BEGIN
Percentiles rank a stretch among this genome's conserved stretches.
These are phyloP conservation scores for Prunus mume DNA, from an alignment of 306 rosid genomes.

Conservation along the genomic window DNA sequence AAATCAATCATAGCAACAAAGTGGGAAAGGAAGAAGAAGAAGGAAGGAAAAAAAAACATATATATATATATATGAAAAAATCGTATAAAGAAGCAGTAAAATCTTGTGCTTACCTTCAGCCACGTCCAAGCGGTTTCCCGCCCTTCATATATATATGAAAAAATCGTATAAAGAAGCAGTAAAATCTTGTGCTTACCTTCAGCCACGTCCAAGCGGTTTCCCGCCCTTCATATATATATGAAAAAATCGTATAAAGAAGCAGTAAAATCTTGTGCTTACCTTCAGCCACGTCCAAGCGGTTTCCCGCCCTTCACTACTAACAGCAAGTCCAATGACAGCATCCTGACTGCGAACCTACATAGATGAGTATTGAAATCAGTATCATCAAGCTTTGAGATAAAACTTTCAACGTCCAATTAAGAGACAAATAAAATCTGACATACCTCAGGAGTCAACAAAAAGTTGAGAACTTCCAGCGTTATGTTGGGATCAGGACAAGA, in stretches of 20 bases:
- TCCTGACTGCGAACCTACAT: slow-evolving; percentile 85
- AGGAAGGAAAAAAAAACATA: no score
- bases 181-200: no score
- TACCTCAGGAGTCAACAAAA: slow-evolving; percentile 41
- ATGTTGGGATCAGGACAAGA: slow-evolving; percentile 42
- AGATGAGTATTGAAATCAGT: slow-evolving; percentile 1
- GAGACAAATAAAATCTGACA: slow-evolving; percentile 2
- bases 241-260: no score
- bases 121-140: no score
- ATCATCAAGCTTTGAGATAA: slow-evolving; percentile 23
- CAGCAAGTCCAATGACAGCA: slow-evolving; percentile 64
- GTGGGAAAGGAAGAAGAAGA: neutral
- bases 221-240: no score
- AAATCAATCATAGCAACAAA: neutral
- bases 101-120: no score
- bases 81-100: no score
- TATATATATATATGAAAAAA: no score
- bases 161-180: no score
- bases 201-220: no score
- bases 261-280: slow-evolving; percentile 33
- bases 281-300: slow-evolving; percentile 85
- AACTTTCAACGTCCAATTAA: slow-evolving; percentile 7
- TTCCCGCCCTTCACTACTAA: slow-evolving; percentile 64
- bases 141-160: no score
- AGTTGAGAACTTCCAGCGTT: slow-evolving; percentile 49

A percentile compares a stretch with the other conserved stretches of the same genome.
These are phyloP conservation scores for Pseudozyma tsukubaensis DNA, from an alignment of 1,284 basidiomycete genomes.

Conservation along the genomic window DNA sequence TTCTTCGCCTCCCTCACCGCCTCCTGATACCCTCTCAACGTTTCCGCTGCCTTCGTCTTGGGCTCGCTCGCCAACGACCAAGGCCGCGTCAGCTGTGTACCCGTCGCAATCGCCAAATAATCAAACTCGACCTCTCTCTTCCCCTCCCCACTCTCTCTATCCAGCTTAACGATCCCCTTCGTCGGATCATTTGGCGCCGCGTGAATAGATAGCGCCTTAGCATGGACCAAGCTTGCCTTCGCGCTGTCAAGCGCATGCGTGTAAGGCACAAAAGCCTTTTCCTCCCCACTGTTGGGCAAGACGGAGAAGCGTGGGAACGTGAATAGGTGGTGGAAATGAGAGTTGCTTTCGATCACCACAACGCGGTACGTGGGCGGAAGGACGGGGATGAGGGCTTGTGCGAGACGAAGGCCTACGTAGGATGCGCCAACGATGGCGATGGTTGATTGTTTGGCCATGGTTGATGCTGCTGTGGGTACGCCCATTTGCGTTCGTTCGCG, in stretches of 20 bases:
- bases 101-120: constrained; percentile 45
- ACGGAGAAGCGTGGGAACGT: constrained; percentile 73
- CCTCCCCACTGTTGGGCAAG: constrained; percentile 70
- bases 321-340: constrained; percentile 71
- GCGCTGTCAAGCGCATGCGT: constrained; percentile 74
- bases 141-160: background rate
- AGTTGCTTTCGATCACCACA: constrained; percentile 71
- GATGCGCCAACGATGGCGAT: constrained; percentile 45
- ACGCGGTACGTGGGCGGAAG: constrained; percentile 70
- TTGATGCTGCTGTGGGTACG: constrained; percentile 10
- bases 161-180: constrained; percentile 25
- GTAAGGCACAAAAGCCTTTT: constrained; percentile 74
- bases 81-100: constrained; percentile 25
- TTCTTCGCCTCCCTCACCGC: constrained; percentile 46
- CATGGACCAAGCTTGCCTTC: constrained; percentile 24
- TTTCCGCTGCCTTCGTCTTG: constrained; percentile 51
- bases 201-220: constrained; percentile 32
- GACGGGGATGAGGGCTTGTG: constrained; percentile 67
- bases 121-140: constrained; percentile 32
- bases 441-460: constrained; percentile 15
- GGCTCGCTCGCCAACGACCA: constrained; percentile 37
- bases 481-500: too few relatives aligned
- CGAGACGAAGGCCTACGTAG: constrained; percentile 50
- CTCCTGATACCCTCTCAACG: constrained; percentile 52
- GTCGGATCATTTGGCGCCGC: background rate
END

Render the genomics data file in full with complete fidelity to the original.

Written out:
Percentiles rank a stretch among this genome's conserved stretches.
These are phyloP conservation scores for Prunus mume DNA, from an alignment of 306 rosid genomes.

Conservation along the genomic window DNA sequence AAATCAATCATAGCAACAAAGTGGGAAAGGAAGAAGAAGAAGGAAGGAAAAAAAAACATATATATATATATATGAAAAAATCGTATAAAGAAGCAGTAAAATCTTGTGCTTACCTTCAGCCACGTCCAAGCGGTTTCCCGCCCTTCATATATATATGAAAAAATCGTATAAAGAAGCAGTAAAATCTTGTGCTTACCTTCAGCCACGTCCAAGCGGTTTCCCGCCCTTCATATATATATGAAAAAATCGTATAAAGAAGCAGTAAAATCTTGTGCTTACCTTCAGCCACGTCCAAGCGGTTTCCCGCCCTTCACTACTAACAGCAAGTCCAATGACAGCATCCTGACTGCGAACCTACATAGATGAGTATTGAAATCAGTATCATCAAGCTTTGAGATAAAACTTTCAACGTCCAATTAAGAGACAAATAAAATCTGACATACCTCAGGAGTCAACAAAAAGTTGAGAACTTCCAGCGTTATGTTGGGATCAGGACAAGA, in stretches of 20 bases:
- TCCTGACTGCGAACCTACAT: slow-evolving; percentile 85
- AGGAAGGAAAAAAAAACATA: no score
- bases 181-200: no score
- TACCTCAGGAGTCAACAAAA: slow-evolving; percentile 41
- ATGTTGGGATCAGGACAAGA: slow-evolving; percentile 42
- AGATGAGTATTGAAATCAGT: slow-evolving; percentile 1
- GAGACAAATAAAATCTGACA: slow-evolving; percentile 2
- bases 241-260: no score
- bases 121-140: no score
- ATCATCAAGCTTTGAGATAA: slow-evolving; percentile 23
- CAGCAAGTCCAATGACAGCA: slow-evolving; percentile 64
- GTGGGAAAGGAAGAAGAAGA: neutral
- bases 221-240: no score
- AAATCAATCATAGCAACAAA: neutral
- bases 101-120: no score
- bases 81-100: no score
- TATATATATATATGAAAAAA: no score
- bases 161-180: no score
- bases 201-220: no score
- bases 261-280: slow-evolving; percentile 33
- bases 281-300: slow-evolving; percentile 85
- AACTTTCAACGTCCAATTAA: slow-evolving; percentile 7
- TTCCCGCCCTTCACTACTAA: slow-evolving; percentile 64
- bases 141-160: no score
- AGTTGAGAACTTCCAGCGTT: slow-evolving; percentile 49

A percentile compares a stretch with the other conserved stretches of the same genome.
These are phyloP conservation scores for Pseudozyma tsukubaensis DNA, from an alignment of 1,284 basidiomycete genomes.

Conservation along the genomic window DNA sequence TTCTTCGCCTCCCTCACCGCCTCCTGATACCCTCTCAACGTTTCCGCTGCCTTCGTCTTGGGCTCGCTCGCCAACGACCAAGGCCGCGTCAGCTGTGTACCCGTCGCAATCGCCAAATAATCAAACTCGACCTCTCTCTTCCCCTCCCCACTCTCTCTATCCAGCTTAACGATCCCCTTCGTCGGATCATTTGGCGCCGCGTGAATAGATAGCGCCTTAGCATGGACCAAGCTTGCCTTCGCGCTGTCAAGCGCATGCGTGTAAGGCACAAAAGCCTTTTCCTCCCCACTGTTGGGCAAGACGGAGAAGCGTGGGAACGTGAATAGGTGGTGGAAATGAGAGTTGCTTTCGATCACCACAACGCGGTACGTGGGCGGAAGGACGGGGATGAGGGCTTGTGCGAGACGAAGGCCTACGTAGGATGCGCCAACGATGGCGATGGTTGATTGTTTGGCCATGGTTGATGCTGCTGTGGGTACGCCCATTTGCGTTCGTTCGCG, in stretches of 20 bases:
- bases 101-120: constrained; percentile 45
- ACGGAGAAGCGTGGGAACGT: constrained; percentile 73
- CCTCCCCACTGTTGGGCAAG: constrained; percentile 70
- bases 321-340: constrained; percentile 71
- GCGCTGTCAAGCGCATGCGT: constrained; percentile 74
- bases 141-160: background rate
- AGTTGCTTTCGATCACCACA: constrained; percentile 71
- GATGCGCCAACGATGGCGAT: constrained; percentile 45
- ACGCGGTACGTGGGCGGAAG: constrained; percentile 70
- TTGATGCTGCTGTGGGTACG: constrained; percentile 10
- bases 161-180: constrained; percentile 25
- GTAAGGCACAAAAGCCTTTT: constrained; percentile 74
- bases 81-100: constrained; percentile 25
- TTCTTCGCCTCCCTCACCGC: constrained; percentile 46
- CATGGACCAAGCTTGCCTTC: constrained; percentile 24
- TTTCCGCTGCCTTCGTCTTG: constrained; percentile 51
- bases 201-220: constrained; percentile 32
- GACGGGGATGAGGGCTTGTG: constrained; percentile 67
- bases 121-140: constrained; percentile 32
- bases 441-460: constrained; percentile 15
- GGCTCGCTCGCCAACGACCA: constrained; percentile 37
- bases 481-500: too few relatives aligned
- CGAGACGAAGGCCTACGTAG: constrained; percentile 50
- CTCCTGATACCCTCTCAACG: constrained; percentile 52
- GTCGGATCATTTGGCGCCGC: background rate